Relatively quick descent to the maximum depth (~36m), staying there for about 5 minutes, afterwards slowly riding up until the safety stop.
    The safety stop is not a perfectly straight line, but it is noticeable.

    Nothing “ego sick" in my opinion.

    I would rather suggest a medical examination of the diver, particularly searching for a PFO.
     
  5. Into the Water

    Into the Water DIR Practitioner

    # of Dives: 100 - 199
    Location: Sweden, Värmland
    25
    11
    3
    That could be a reason, didn't thought about that. But more or less it's bounce dive?
     
  6. offfi

    offfi Nassau Grouper

    # of Dives: 100 - 199
    Location: Austria
    102
    43
    28
    Oh, I just saw the temperature!
    40°F, so around 4°C?
    Might make a difference, but that is beyond my experience...
     
  7. tbone1004

    tbone1004 Technical Instructor ScubaBoard Supporter

    # of Dives: I'm a Fish!
    Location: Greenville, South Carolina, United States
    16,176
    7,568
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    I'd argue the algorithm was probably too aggressive and too biased to deep stops for that profile. I don't have planning software on this computer and don't have my Petrel with me, but I would be willing to bet that an extra 5 minutes at the 10-20ft stop would have likely prevented it, especially considering the temperature. When I'm diving in cold water like that I always extend the final stop by a few minutes, or dive a more conservative algorithm. Will drop my GF's from 85 to 70 or 75, or at least extend the final stop by 3-5 minutes, just in case. Will then take it very easy at the surface to prevent joint bends
     
  8. Into the Water

    Into the Water DIR Practitioner

    # of Dives: 100 - 199
    Location: Sweden, Värmland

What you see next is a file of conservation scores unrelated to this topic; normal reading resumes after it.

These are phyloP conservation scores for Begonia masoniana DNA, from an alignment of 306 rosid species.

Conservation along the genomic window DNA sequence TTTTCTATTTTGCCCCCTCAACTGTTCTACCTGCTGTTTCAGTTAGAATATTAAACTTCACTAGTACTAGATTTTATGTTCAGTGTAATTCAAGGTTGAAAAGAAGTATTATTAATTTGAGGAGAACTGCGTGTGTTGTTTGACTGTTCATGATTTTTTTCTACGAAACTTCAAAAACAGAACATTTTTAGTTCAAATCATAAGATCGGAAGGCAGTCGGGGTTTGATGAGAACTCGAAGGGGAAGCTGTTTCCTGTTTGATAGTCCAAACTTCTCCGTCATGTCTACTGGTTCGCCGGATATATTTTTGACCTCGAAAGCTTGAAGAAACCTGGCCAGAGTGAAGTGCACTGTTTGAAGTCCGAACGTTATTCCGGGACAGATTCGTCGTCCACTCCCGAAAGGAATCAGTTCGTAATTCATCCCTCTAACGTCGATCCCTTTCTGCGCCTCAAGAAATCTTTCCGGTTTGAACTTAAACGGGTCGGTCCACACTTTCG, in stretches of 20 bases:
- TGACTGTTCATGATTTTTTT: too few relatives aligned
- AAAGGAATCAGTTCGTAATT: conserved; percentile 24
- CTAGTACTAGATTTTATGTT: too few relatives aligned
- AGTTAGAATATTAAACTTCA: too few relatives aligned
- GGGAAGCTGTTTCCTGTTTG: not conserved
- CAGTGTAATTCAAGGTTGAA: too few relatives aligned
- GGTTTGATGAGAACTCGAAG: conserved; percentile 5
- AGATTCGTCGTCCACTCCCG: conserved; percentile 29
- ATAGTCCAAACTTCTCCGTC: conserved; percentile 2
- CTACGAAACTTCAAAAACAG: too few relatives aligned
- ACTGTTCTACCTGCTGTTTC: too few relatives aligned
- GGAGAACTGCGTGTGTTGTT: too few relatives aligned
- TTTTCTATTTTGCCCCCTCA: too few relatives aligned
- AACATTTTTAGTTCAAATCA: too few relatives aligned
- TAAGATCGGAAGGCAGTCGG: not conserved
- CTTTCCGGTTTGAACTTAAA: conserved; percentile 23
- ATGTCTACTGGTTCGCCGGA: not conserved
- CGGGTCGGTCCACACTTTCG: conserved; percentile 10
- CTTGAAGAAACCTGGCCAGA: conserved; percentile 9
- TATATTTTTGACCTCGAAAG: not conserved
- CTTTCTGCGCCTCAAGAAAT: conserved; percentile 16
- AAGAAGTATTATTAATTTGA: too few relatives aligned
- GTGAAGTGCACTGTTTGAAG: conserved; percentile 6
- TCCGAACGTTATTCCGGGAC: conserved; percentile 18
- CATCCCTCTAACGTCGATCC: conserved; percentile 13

25
    11
    3
    Yes, on the surface around 3-4°C and on bottom 4-5°C
     
  9. Duke Dive Medicine

    Duke Dive Medicine Medical Moderator Staff Member

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    Being cold during decompression is one of the known risk factors for decompression sickness. In theory, the same profile in warmer water would carry less risk of decompression sickness, but there are other factors like level of exercise under water that make it impossible to determine this for sure.

    There may not have been a mistake at all. No decompression algorithm is perfect. Any dive to that depth carries a certain probability of decompression sickness. In general the probability of DCS increases with both increasing depth and longer bottom time. If the computer never went into alarm, this could be considered an "unexplained" DCS hit.

    Being cold during decompression is a known risk factor for DCS. In theory, making the exact same dive in warmer water would carry less risk of decompression sickness. I would exercise extreme caution in inserting deep stops that are not specifically called for in the decompression profile. It's possible to on-gas at a deep stop that is inappropriately inserted, which would increase the risk for decompression sickness. Longer shallow stops on hyperoxic mixtures would speed the elimination of inert gas and may decrease the probability of DCS, but temperature and gas supply becomes a concern there.

    Switching to helium below 100 feet would not necessarily influence the probability of DCS. It would, as already pointed out, eliminate nitrogen narcosis though.

    Hope this helps.

    Best regards,
    DDM
     
  10. offfi

    offfi Nassau Grouper

    # of Dives: 100 - 199
    Location: Austria
    102
    43
    28
    I wouldn't call that a bounce dive.
    If I remember correctly, we did almost all dives of a 2 week diving trip in the Philippines with profiles like this. (Will have a look when I'm home)